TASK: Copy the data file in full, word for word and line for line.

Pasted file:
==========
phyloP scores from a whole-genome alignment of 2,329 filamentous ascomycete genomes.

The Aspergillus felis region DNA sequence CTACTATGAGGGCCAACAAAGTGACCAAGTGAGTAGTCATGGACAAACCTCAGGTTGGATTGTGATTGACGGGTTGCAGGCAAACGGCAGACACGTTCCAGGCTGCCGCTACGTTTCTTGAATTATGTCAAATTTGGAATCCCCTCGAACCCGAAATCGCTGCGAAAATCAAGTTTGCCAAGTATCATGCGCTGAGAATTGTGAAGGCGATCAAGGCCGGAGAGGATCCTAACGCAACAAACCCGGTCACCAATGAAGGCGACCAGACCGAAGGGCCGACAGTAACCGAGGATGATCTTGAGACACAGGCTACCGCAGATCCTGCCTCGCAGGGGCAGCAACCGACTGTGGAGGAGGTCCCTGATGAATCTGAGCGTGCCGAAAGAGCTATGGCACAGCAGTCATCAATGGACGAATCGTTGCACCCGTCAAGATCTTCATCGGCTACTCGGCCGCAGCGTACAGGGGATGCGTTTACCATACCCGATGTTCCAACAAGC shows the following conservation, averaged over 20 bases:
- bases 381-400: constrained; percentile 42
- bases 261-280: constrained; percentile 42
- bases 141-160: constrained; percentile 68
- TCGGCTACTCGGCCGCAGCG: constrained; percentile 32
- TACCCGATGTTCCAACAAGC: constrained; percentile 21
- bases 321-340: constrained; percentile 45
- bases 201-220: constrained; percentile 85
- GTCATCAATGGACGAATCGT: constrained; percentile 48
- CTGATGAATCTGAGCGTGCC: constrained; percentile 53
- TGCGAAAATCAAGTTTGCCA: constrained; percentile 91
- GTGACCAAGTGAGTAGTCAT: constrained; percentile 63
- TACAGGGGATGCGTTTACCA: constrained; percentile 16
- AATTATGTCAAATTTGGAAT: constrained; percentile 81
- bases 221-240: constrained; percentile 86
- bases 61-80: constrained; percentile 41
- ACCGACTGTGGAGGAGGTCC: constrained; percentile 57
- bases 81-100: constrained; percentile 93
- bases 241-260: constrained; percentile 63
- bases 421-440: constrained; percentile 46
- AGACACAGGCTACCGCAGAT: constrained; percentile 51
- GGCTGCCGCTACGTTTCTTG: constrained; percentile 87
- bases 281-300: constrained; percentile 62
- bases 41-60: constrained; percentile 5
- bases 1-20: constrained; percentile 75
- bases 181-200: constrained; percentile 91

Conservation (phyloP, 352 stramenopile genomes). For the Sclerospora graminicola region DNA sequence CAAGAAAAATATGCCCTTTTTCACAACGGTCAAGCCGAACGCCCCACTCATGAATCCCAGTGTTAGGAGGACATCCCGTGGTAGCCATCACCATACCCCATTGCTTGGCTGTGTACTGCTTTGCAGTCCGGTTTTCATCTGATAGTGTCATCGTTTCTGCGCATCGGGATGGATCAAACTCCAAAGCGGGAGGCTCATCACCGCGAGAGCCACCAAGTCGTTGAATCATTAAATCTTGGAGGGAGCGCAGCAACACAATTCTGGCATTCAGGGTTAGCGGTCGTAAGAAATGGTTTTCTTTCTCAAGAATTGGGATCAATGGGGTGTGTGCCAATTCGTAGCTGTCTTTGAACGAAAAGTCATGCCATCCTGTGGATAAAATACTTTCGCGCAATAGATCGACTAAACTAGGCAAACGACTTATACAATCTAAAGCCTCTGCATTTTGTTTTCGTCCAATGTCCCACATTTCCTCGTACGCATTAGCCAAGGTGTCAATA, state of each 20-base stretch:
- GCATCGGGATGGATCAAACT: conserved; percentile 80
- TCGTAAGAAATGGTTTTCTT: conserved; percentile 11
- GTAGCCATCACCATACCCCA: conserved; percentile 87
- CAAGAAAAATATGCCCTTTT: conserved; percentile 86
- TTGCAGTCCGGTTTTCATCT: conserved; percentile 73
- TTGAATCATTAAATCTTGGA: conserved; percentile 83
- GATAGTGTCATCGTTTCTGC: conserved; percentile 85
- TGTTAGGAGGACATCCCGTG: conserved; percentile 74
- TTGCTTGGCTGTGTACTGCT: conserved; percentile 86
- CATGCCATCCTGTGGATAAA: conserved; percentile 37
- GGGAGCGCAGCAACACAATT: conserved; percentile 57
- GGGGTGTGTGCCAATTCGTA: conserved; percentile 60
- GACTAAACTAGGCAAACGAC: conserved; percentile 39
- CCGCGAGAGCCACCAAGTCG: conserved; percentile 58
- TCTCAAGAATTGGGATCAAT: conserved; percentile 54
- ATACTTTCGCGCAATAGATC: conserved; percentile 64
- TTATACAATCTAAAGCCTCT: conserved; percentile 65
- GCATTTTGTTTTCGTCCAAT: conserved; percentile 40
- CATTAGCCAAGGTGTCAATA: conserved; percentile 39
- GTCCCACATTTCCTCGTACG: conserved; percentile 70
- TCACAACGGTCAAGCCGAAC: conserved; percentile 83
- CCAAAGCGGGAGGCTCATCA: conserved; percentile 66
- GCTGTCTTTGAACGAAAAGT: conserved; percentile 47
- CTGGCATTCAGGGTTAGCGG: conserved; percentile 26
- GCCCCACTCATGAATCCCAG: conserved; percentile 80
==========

phyloP scores from a whole-genome alignment of 2,329 filamentous ascomycete genomes.

The Aspergillus felis region DNA sequence CTACTATGAGGGCCAACAAAGTGACCAAGTGAGTAGTCATGGACAAACCTCAGGTTGGATTGTGATTGACGGGTTGCAGGCAAACGGCAGACACGTTCCAGGCTGCCGCTACGTTTCTTGAATTATGTCAAATTTGGAATCCCCTCGAACCCGAAATCGCTGCGAAAATCAAGTTTGCCAAGTATCATGCGCTGAGAATTGTGAAGGCGATCAAGGCCGGAGAGGATCCTAACGCAACAAACCCGGTCACCAATGAAGGCGACCAGACCGAAGGGCCGACAGTAACCGAGGATGATCTTGAGACACAGGCTACCGCAGATCCTGCCTCGCAGGGGCAGCAACCGACTGTGGAGGAGGTCCCTGATGAATCTGAGCGTGCCGAAAGAGCTATGGCACAGCAGTCATCAATGGACGAATCGTTGCACCCGTCAAGATCTTCATCGGCTACTCGGCCGCAGCGTACAGGGGATGCGTTTACCATACCCGATGTTCCAACAAGC shows the following conservation, averaged over 20 bases:
- bases 381-400: constrained; percentile 42
- bases 261-280: constrained; percentile 42
- bases 141-160: constrained; percentile 68
- TCGGCTACTCGGCCGCAGCG: constrained; percentile 32
- TACCCGATGTTCCAACAAGC: constrained; percentile 21
- bases 321-340: constrained; percentile 45
- bases 201-220: constrained; percentile 85
- GTCATCAATGGACGAATCGT: constrained; percentile 48
- CTGATGAATCTGAGCGTGCC: constrained; percentile 53
- TGCGAAAATCAAGTTTGCCA: constrained; percentile 91
- GTGACCAAGTGAGTAGTCAT: constrained; percentile 63
- TACAGGGGATGCGTTTACCA: constrained; percentile 16
- AATTATGTCAAATTTGGAAT: constrained; percentile 81
- bases 221-240: constrained; percentile 86
- bases 61-80: constrained; percentile 41
- ACCGACTGTGGAGGAGGTCC: constrained; percentile 57
- bases 81-100: constrained; percentile 93
- bases 241-260: constrained; percentile 63
- bases 421-440: constrained; percentile 46
- AGACACAGGCTACCGCAGAT: constrained; percentile 51
- GGCTGCCGCTACGTTTCTTG: constrained; percentile 87
- bases 281-300: constrained; percentile 62
- bases 41-60: constrained; percentile 5
- bases 1-20: constrained; percentile 75
- bases 181-200: constrained; percentile 91

Conservation (phyloP, 352 stramenopile genomes). For the Sclerospora graminicola region DNA sequence CAAGAAAAATATGCCCTTTTTCACAACGGTCAAGCCGAACGCCCCACTCATGAATCCCAGTGTTAGGAGGACATCCCGTGGTAGCCATCACCATACCCCATTGCTTGGCTGTGTACTGCTTTGCAGTCCGGTTTTCATCTGATAGTGTCATCGTTTCTGCGCATCGGGATGGATCAAACTCCAAAGCGGGAGGCTCATCACCGCGAGAGCCACCAAGTCGTTGAATCATTAAATCTTGGAGGGAGCGCAGCAACACAATTCTGGCATTCAGGGTTAGCGGTCGTAAGAAATGGTTTTCTTTCTCAAGAATTGGGATCAATGGGGTGTGTGCCAATTCGTAGCTGTCTTTGAACGAAAAGTCATGCCATCCTGTGGATAAAATACTTTCGCGCAATAGATCGACTAAACTAGGCAAACGACTTATACAATCTAAAGCCTCTGCATTTTGTTTTCGTCCAATGTCCCACATTTCCTCGTACGCATTAGCCAAGGTGTCAATA, state of each 20-base stretch:
- GCATCGGGATGGATCAAACT: conserved; percentile 80
- TCGTAAGAAATGGTTTTCTT: conserved; percentile 11
- GTAGCCATCACCATACCCCA: conserved; percentile 87
- CAAGAAAAATATGCCCTTTT: conserved; percentile 86
- TTGCAGTCCGGTTTTCATCT: conserved; percentile 73
- TTGAATCATTAAATCTTGGA: conserved; percentile 83
- GATAGTGTCATCGTTTCTGC: conserved; percentile 85
- TGTTAGGAGGACATCCCGTG: conserved; percentile 74
- TTGCTTGGCTGTGTACTGCT: conserved; percentile 86
- CATGCCATCCTGTGGATAAA: conserved; percentile 37
- GGGAGCGCAGCAACACAATT: conserved; percentile 57
- GGGGTGTGTGCCAATTCGTA: conserved; percentile 60
- GACTAAACTAGGCAAACGAC: conserved; percentile 39
- CCGCGAGAGCCACCAAGTCG: conserved; percentile 58
- TCTCAAGAATTGGGATCAAT: conserved; percentile 54
- ATACTTTCGCGCAATAGATC: conserved; percentile 64
- TTATACAATCTAAAGCCTCT: conserved; percentile 65
- GCATTTTGTTTTCGTCCAAT: conserved; percentile 40
- CATTAGCCAAGGTGTCAATA: conserved; percentile 39
- GTCCCACATTTCCTCGTACG: conserved; percentile 70
- TCACAACGGTCAAGCCGAAC: conserved; percentile 83
- CCAAAGCGGGAGGCTCATCA: conserved; percentile 66
- GCTGTCTTTGAACGAAAAGT: conserved; percentile 47
- CTGGCATTCAGGGTTAGCGG: conserved; percentile 26
- GCCCCACTCATGAATCCCAG: conserved; percentile 80